02 Family trees and bushes

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Many traits of living creatures are allocated so unsystematically that, with increasing research, it becomes, not simpler, but more difficult to draw up consistent family trees and to reconstruct non-contradictory genealogical relationships. Instead of family trees, continuously new, stand-alone family bushes must be drafted. There is also the fact that modern DNA analyses force us to revise already accepted genealogical trees and to represent them once again as individual bushes. The creation of a generally acknowledged family tree of species has failed.

By drafting a single family tree of life (monophyletic representation), one is attempting to trace the origins of different forms of life (basic types) back to a single common ancestor. If, on the other hand, one talks of family bushes (polyphyletic representation), one means a plurality of individual lineages, which cannot be traced back to a single common ancestor (1).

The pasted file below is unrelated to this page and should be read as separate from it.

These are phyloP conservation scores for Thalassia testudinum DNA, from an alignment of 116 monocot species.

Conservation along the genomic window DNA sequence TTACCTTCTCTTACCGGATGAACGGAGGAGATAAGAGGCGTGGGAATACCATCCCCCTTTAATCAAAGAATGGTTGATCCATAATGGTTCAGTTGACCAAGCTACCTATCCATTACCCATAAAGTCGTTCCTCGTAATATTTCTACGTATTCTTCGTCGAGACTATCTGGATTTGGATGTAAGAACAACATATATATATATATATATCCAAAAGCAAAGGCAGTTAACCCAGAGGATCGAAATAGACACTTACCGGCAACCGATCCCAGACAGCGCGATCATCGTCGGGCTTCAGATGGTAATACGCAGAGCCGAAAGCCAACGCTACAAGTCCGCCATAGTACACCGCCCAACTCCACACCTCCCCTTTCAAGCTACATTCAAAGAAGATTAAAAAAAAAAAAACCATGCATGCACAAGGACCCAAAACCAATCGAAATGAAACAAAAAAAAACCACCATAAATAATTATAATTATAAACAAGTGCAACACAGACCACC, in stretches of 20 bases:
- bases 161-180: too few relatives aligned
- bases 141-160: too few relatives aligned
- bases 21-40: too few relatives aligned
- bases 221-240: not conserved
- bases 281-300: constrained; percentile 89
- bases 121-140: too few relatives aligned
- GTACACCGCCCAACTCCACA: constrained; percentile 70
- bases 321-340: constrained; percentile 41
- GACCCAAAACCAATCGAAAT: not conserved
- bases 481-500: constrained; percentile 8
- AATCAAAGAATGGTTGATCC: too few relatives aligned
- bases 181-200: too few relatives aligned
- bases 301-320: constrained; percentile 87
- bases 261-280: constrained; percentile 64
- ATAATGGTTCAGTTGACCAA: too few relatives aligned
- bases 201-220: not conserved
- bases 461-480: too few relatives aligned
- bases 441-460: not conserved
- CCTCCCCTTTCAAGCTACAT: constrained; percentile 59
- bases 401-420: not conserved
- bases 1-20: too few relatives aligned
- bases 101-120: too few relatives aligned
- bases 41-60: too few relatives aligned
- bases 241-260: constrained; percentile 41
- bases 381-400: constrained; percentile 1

In the past, one relied on drawing up family trees on the basis of anatomical and physiological features and characteristics of reproduction and behavior. Even then, it was often difficult to categorize the diversely distinctive genera, families and species of plants and animals in an unambiguous classification. Today, modern research also has the analysis of genetic makeup (DNA) at its disposal. Up until a few years ago, it was hoped that these DNA analyses would provide confirmation of the then-current family genealogical tree structures. These hopes were, however, quite unequivocally not fulfilled. The opposite was the case. Instead of the hoped for family tree, the designation of new family bushes came, ever increasingly, to the forefront.

Family tree research in fossils:

In spite of intensive research, to date not a single sequence of fossils has been found, which starts with the invertebrate and progresses via fishes, amphibians and reptiles to mammals (2).

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 Reinhard Junker und Siegfried Scherer, Evolution, ein kritisches Lehrbuch, 2006, page 247.

(2)  Vij Sodera, One Small Speck to Man, the Evolution Myth, Vija Sodera Productions, 2003, page 37.

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